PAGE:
I am one of those fortunate kids who can bring his dreams to life. At the age of six, my parents took me to a small hotel on the border of Belgium and Luxemburg, which really intrigued me. I asked if I could help out and soon found myself assisting in the kitchen and the restaurant. That was the moment I decided to pursuit a career in hospitality. After graduating from Hotel School The Hague (BSc) and Florida International University (MSc), I worked for Marriott Hotels, Hilton International, Holiday Inns EMEA, and Crowne Plaza; in various countries and in various leadership capacities.
After experiencing four hotel openings, I decided to start my own business in 1987 and soon became involved in more hotel openings and cool hospitality projects. In the first decade, my company (we were a relatively small group of trainers and consultants then) focused primarily on hospitality. Several friends and clients from the hospitality sector started working for retailers, banks, and automotive brands. As a result, we got more and more requests to consult and/or develop skills in these industries, with the intention of turning customers into guests. After all, as a guest, you tend to stay longer, come back more often, bring your friends, and spend more time and money.
From 2000 onwards, it became clear that developing a service concept without contextual change would have little impact. I have never been a fan of traditional competency development, but it also became apparent that developing skills and transferring knowledge were not leading to lasting change. Too often, I saw appealing brand promises not being delivered in the field. Working as a strategic partner of leaders of game-changing brands in hospitality, retail, banking, and the automotive industry, I observed how some service/experience concepts were more successful than others. I also experienced that some learning & development initiatives had more impact than others. I felt we needed to help close the gap between what marketers were promising and what was being delivered at the point of experience.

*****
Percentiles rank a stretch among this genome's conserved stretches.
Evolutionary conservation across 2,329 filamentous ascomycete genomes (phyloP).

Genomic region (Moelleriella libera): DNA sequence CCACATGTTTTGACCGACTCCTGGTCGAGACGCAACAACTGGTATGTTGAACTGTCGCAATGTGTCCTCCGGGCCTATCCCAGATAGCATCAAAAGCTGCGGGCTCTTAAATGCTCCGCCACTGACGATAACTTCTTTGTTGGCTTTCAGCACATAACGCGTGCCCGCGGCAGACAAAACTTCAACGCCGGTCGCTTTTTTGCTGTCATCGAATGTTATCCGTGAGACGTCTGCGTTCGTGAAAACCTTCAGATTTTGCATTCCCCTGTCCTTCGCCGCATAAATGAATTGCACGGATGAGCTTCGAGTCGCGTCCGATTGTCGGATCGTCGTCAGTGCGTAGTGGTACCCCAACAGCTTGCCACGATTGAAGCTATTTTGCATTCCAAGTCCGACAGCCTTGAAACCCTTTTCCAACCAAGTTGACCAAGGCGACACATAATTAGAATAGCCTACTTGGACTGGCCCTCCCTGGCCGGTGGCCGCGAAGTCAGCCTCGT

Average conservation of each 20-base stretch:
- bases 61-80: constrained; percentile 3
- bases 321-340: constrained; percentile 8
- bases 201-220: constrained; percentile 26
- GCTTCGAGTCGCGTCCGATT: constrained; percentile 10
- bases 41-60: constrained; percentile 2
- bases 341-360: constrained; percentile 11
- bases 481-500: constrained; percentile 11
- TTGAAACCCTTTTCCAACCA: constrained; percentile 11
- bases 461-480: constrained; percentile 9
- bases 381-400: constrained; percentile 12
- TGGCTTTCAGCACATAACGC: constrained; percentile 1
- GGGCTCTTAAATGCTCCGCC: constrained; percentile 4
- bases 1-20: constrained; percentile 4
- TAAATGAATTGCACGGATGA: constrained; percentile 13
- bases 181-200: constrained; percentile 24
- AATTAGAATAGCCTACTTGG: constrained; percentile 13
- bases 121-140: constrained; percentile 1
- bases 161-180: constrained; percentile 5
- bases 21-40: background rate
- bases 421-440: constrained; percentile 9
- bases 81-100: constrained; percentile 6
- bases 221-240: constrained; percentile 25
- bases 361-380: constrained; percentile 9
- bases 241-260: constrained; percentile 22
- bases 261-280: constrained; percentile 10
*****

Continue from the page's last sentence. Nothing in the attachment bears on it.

This inspired me to transform my/our own company. The focus would be simple: ‘Transforming business into consistently memorable experiences.’ This prompted me to develop the philosophy of reverse thinking and engineering, as explained in detail in my book “Reverse Journey”.
The reverse approach has been applied by and to numerous leading European and global brands, including (in alphabetical order) Accor Hotels, Adidas, British Airways, Calvin Klein, citizenM Hotels, Emaar Hospitality Group, IKEA, KLM Royal Dutch Airlines, KPN, Mazda, Nespresso, Nike, Nokia, Le Pain Quotidien, Renault, Schiphol Airport, The Student Hotel, Tommy Hilfiger, Worldhotels, and many others.